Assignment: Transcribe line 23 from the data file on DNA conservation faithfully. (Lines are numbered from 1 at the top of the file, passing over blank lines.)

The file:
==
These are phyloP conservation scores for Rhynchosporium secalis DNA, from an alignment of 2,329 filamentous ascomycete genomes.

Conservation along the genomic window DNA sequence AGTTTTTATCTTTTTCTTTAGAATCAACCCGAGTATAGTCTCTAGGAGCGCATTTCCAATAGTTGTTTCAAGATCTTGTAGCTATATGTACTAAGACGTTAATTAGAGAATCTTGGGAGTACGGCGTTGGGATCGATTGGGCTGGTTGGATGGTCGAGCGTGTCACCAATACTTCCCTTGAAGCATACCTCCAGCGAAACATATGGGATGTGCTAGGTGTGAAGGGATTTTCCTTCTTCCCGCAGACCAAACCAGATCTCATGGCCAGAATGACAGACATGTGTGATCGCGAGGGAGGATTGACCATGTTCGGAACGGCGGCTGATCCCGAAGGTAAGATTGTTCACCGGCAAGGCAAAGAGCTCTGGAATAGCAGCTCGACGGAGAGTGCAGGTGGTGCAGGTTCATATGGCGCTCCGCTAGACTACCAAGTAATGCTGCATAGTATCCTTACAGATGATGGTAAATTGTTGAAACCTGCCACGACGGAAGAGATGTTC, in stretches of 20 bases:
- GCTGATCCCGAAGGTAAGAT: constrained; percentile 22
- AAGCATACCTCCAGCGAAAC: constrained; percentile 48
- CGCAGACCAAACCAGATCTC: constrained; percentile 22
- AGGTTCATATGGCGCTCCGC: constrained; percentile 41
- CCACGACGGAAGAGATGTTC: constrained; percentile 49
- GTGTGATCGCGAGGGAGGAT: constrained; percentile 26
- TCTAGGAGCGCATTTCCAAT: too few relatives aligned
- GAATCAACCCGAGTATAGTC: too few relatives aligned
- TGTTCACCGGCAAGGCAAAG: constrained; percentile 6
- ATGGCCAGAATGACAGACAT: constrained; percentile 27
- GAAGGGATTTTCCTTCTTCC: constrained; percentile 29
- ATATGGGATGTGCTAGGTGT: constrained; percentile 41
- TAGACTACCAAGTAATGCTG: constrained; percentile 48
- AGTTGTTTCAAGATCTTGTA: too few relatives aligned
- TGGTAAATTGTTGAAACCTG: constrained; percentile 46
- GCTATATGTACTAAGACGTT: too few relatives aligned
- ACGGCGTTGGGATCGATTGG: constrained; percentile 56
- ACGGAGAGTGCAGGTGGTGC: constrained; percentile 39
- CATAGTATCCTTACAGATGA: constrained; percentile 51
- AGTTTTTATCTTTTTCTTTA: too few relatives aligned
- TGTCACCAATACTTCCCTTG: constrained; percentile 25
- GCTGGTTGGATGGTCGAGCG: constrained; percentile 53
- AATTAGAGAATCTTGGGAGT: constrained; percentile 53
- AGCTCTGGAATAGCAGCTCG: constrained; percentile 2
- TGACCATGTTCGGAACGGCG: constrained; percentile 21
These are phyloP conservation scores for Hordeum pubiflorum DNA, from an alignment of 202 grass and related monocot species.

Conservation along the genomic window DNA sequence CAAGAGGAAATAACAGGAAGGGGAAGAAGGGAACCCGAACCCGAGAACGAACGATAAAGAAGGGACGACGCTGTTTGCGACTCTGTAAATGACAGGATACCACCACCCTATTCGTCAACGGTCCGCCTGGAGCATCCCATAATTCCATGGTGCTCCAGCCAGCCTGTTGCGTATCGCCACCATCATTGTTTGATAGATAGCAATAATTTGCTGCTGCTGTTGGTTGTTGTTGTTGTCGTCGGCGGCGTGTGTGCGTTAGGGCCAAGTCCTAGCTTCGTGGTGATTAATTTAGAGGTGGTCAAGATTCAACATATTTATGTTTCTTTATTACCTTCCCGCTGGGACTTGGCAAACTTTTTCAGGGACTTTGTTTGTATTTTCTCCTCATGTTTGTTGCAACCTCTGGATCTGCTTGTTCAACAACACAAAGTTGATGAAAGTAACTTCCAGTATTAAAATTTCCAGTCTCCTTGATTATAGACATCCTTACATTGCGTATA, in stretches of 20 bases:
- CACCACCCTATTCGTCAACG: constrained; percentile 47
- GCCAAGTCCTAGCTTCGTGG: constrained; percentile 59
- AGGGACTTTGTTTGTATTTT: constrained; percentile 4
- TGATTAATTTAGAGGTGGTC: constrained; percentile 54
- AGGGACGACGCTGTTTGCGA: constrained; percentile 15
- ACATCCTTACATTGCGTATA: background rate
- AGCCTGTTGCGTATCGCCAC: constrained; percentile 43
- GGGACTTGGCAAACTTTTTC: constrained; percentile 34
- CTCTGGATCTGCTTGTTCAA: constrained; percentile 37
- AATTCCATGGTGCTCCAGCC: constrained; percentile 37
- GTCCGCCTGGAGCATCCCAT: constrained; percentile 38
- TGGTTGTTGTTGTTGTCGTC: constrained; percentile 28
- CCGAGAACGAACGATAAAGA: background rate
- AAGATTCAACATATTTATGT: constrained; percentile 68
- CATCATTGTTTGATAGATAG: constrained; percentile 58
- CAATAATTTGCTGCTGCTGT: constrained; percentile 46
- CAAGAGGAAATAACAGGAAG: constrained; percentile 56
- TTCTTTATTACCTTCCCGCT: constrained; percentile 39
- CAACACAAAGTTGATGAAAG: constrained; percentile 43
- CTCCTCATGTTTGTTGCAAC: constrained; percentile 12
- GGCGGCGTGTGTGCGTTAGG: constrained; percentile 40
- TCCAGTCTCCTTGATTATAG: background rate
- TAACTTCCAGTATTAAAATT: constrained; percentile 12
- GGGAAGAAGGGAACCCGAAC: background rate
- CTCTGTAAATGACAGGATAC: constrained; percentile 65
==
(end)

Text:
- TGTCACCAATACTTCCCTTG: constrained; percentile 25